Archeology Video X-Files

Nazca’s Band of Holes: An Overlooked Inca Wonder

Nazca's Band of Holes: An Overlooked Inca Wonder

Peru is a remarkable country rich in history that spans several millennia. Known as the heart of the Inca Empire, Peru was also home to many other ancient civilizations long before the Incas arrived. There are many stunning and equally mysterious ancient places in Peru like Machu Picchu and  Nazca lines. However, far fewer people are aware of another mysterious part of Peru, a place known as “The Band of Holes.”

The Band of Holes also known in Spanish as Monte Sierpe (serpent mountain) or Cerro Viruela (smallpox hill), is a series of about 5,000-6,000 man-sized holes found in the Pisco Valley on the Nazca Plateau,  the same area as the more well known Nazca Lines.  Although some holes are precisely lined up and some are staggered, overall they give the impression of intentional man-made patterns.

Nazca's Band of Holes: An Overlooked Inca WonderThe Band of Holes stretches for several miles in a generally north to south orientation. (Image Source)

The origin and purpose of the Band of Holes

The creators of the holes, and their purpose, remain a mystery.  Over the years, it has been speculated that they were graves, defensive positions, or storage places, or  that they are of extraterrestrial origin. The most recent study suggests that they were storage pits built during the time of the Inca Empire. However,  these theories have been criticized considering that there are far easier ways to store grain without carving into rock, and there have been no signs of bones, teeth or any burial artifacts to suggest that people were ever buried there. A different theory suggests that the alternating patterns of the holes might have been storage units for tribute payers to the Incan Empire. Different villages or people groups could have brought the required products to be counted by filling the holes in different sections, and after, the goods could be transported to a location decided by Incan authorities.

Though locals have always known about the Band of Holes, it’s possible that archaeologists have ignored it because it’s hard to see except from the air. The first modern-day record we have of the structure comes from an aerial photograph taken in 1931, and today two archaeologists, Charles Stanish and Henry Tantaleán, are exploring it with drones.

Nazca's Band of Holes: An Overlooked Inca WonderThe view of Band of Holes from the sky defies the explanation. Left: A 1931 aerial photograph is the first known documentation of Monte Sierpe, an ancient Peruvian site popularly known as the “Band of Holes.” (Image Source)

Who made Band of Holes and how?

It is still remains unknown how exactly they were made, and there is disagreement on how long it might have taken. Some researchers say that it would take decades to complete the task, while others suggest that even with ancient technology, a larger group of people could have completed it in as little as a few months.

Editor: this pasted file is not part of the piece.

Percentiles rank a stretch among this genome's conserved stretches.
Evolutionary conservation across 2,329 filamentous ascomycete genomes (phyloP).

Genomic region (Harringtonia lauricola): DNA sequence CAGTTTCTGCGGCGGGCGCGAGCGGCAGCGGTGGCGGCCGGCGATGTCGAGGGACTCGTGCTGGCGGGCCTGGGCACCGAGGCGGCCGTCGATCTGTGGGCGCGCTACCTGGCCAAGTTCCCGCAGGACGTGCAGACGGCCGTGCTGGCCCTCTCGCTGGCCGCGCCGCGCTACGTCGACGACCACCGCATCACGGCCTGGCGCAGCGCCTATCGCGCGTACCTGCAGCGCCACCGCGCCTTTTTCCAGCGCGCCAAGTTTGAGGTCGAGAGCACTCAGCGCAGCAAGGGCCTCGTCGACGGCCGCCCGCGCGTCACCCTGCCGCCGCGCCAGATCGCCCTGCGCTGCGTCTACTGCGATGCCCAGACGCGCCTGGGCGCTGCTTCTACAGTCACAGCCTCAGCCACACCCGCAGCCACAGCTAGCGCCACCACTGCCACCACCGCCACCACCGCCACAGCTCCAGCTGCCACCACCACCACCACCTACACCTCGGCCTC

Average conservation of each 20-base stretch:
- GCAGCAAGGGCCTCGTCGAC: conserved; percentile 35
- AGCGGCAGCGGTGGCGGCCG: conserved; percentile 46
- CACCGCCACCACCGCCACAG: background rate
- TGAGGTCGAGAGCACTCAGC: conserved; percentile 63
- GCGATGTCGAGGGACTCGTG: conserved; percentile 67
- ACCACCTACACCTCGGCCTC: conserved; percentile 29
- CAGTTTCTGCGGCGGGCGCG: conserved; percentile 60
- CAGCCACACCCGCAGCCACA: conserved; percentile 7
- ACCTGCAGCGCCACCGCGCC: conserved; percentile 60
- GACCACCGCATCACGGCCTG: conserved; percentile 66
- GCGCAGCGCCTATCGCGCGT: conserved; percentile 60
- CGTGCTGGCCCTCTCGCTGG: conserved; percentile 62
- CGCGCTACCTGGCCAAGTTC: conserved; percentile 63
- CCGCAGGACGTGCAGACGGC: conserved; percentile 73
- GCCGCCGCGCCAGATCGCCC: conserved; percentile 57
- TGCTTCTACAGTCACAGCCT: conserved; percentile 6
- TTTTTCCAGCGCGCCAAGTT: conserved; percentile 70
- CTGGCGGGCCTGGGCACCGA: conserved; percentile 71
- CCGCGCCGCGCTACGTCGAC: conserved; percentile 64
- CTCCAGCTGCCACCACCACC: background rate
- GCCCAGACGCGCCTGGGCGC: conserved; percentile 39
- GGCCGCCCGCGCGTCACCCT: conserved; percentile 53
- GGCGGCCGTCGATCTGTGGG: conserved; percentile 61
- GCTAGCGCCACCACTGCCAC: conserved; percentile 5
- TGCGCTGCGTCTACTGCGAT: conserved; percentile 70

Nazca's Band of Holes: An Overlooked Inca WonderA close-up look at one of the pits in the Band of Holes. The holes, actually pits with raised edges, are about 1 meter in diameter and 50–100 cm deep. (Image Source)

There have not been any artifacts discovered or uncovered to reveal any further information about the holes.  A few miles east, satellite images reveal what appears to be the remains of an ancient settlement. Though it resembles the well known ruins of Machu Picchu, and a major Incan administrative center lies just over 3 miles to the east (Tambo Colorado) of that site, the location hasn’t been officially identified as part of any particular ancient civilization.

Over at Archaeology magazine, Eric Powell has a fascinating article about the site, which is as controversial as it is mysterious. The Band of Holes was definitely within Inca territory at the time of European colonization, but the region was also home to many pre-Inca civilizations—including a group known as the Chincha who were conquered in the fifteenth century by the Inca, shortly before the Spanish arrived. In fact, archaeologist Stanish is known for discovering art and artifacts from a sophisticated culture that occupied the Chincha Valley region more than 2,300 years ago, long before the Inca empire rose. So the Band of Holes could have been made by one of these groups or created by one and appropriated by the next.

Nazca's Band of Holes: An Overlooked Inca WonderThe Band of Holes as seen from Google Earth. Coordinates: 13°42′59.9″S 75°52′28.46″W and 13°42′20″S 75°52′28.46″W

The band covers an area of about a mile with a well-defined beginning and ending. The odd appearance of the ending point, unnaturally darkened in color which some say resembles an area destroyed by an explosion, has opened a range of theories about extraterrestrial visits to earth, even inspiring an episode on a popular aliens television show.

Nazca's Band of Holes: An Overlooked Inca Wonder(Courtesy Charles Stanish) The mile-long arrangement of depressions is visible here in a recent image taken from a drone. (Image Source)

Things as striking as The Band of Holes are bound to raise more questions than answers about the history and intentions of our ancient ancestors – how they lived and why they chose such monumental tasks. What is certain is that there must have been a reason for the holes, leaving us to look and to wonder.

This footage reveals the incredible uniformity of holes that run for nearly two miles across a remote mountain range. Who made these strange holes, and why?



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